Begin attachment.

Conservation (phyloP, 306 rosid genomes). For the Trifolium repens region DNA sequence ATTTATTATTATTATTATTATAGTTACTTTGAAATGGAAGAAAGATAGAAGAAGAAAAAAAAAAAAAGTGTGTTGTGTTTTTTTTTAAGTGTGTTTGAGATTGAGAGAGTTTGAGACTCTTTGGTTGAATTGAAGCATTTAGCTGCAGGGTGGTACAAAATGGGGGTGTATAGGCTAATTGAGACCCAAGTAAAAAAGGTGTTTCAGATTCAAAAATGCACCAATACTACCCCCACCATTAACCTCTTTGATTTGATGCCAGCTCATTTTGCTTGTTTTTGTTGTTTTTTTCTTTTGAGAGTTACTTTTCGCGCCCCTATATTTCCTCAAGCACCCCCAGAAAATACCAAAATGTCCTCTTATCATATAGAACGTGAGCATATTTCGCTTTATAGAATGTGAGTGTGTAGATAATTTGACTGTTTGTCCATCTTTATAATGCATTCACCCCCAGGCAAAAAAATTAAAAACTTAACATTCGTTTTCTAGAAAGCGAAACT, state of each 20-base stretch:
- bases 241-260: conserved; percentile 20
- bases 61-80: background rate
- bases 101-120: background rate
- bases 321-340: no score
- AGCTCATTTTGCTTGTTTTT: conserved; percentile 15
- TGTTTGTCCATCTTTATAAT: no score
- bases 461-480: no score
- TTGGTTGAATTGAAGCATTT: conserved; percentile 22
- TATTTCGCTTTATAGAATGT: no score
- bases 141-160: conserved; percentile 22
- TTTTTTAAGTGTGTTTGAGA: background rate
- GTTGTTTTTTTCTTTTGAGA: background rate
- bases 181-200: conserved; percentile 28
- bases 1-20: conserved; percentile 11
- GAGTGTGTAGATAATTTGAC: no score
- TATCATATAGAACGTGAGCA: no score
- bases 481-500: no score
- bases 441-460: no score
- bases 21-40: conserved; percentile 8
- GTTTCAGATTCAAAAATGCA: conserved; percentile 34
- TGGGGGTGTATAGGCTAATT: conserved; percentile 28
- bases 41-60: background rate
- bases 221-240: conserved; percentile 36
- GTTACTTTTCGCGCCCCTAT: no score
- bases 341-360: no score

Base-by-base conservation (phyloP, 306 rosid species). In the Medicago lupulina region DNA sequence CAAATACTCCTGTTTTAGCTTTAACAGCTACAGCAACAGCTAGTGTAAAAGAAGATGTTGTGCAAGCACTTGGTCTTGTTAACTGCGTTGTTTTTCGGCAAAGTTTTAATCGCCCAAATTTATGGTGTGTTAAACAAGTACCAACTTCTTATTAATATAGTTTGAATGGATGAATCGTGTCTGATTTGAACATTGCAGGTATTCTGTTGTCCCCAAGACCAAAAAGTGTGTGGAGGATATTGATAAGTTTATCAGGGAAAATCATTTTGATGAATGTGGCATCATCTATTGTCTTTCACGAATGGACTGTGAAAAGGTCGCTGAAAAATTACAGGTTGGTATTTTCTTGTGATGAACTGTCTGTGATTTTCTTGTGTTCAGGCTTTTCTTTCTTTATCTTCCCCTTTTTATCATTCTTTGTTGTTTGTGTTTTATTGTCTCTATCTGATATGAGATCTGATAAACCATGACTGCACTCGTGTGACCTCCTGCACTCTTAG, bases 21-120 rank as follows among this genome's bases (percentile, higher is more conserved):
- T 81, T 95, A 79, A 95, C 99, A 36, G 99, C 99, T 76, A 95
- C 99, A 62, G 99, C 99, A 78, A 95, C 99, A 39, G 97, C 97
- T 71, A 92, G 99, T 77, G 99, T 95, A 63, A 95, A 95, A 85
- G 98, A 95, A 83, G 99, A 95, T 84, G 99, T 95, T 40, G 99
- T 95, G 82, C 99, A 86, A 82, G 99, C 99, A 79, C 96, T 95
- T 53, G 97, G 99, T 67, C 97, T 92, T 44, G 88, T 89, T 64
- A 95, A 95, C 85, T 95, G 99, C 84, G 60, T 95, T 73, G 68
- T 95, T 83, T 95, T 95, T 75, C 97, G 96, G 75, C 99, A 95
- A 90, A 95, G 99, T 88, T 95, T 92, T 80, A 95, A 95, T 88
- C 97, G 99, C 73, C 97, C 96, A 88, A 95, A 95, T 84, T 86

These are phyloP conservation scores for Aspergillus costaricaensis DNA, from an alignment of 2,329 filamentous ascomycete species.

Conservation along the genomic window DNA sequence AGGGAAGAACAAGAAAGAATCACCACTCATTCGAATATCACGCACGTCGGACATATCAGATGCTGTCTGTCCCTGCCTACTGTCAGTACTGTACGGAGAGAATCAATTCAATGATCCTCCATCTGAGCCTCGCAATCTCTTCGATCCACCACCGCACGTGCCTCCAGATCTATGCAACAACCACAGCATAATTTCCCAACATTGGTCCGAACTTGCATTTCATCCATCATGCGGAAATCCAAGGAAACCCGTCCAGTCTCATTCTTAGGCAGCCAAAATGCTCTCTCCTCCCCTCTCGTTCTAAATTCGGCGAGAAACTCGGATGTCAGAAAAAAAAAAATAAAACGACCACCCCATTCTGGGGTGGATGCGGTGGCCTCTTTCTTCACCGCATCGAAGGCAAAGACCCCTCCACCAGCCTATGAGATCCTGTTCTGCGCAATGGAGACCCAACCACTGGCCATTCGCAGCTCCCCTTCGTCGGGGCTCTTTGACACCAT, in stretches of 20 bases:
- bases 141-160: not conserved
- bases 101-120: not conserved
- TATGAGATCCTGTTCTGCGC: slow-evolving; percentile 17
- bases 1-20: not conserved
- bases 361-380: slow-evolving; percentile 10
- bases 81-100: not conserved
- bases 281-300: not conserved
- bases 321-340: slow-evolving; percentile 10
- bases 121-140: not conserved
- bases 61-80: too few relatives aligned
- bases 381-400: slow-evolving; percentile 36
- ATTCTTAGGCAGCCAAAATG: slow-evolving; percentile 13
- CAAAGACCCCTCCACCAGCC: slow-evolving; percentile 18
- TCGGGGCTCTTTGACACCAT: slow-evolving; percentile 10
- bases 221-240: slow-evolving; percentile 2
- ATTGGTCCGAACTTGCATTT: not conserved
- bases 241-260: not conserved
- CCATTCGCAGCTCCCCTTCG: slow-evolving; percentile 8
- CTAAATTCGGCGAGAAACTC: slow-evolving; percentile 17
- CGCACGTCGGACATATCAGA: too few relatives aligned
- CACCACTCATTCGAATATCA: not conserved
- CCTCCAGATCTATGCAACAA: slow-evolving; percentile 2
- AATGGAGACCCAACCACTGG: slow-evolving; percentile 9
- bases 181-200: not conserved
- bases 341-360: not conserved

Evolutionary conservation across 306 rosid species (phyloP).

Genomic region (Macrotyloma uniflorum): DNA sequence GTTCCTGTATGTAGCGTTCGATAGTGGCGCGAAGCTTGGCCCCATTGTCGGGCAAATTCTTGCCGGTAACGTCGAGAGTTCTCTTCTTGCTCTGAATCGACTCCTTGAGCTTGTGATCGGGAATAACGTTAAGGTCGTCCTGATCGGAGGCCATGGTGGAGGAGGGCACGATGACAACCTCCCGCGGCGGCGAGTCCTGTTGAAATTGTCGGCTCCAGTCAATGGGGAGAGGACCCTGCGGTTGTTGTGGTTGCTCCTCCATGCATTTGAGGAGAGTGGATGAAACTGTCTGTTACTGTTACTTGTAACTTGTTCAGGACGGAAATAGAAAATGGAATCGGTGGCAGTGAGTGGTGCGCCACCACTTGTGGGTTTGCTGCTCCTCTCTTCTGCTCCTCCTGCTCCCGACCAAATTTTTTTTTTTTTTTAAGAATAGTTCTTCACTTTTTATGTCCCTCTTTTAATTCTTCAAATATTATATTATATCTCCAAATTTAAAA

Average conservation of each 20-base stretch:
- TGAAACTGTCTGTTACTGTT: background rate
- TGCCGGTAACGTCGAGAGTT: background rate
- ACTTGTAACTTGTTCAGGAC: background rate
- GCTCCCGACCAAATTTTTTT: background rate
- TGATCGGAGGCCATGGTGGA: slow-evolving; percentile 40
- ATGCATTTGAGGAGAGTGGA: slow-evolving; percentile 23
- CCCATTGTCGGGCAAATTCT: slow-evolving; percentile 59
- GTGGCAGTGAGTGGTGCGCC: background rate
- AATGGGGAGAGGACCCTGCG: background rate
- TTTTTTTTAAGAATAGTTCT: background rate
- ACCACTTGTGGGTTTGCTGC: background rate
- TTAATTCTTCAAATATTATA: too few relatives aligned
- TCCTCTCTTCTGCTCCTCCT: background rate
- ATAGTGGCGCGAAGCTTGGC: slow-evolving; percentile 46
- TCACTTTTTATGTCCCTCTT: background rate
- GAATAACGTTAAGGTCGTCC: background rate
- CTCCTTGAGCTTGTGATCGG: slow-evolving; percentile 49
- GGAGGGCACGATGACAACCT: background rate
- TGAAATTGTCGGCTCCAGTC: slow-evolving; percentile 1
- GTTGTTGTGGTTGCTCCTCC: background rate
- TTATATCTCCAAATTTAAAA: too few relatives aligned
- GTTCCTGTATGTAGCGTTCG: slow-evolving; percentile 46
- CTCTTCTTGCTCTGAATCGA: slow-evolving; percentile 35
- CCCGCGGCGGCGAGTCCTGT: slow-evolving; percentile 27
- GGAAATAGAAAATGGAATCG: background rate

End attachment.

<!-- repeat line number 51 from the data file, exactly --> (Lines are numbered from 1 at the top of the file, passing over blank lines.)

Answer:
- ATTCTTAGGCAGCCAAAATG: slow-evolving; percentile 13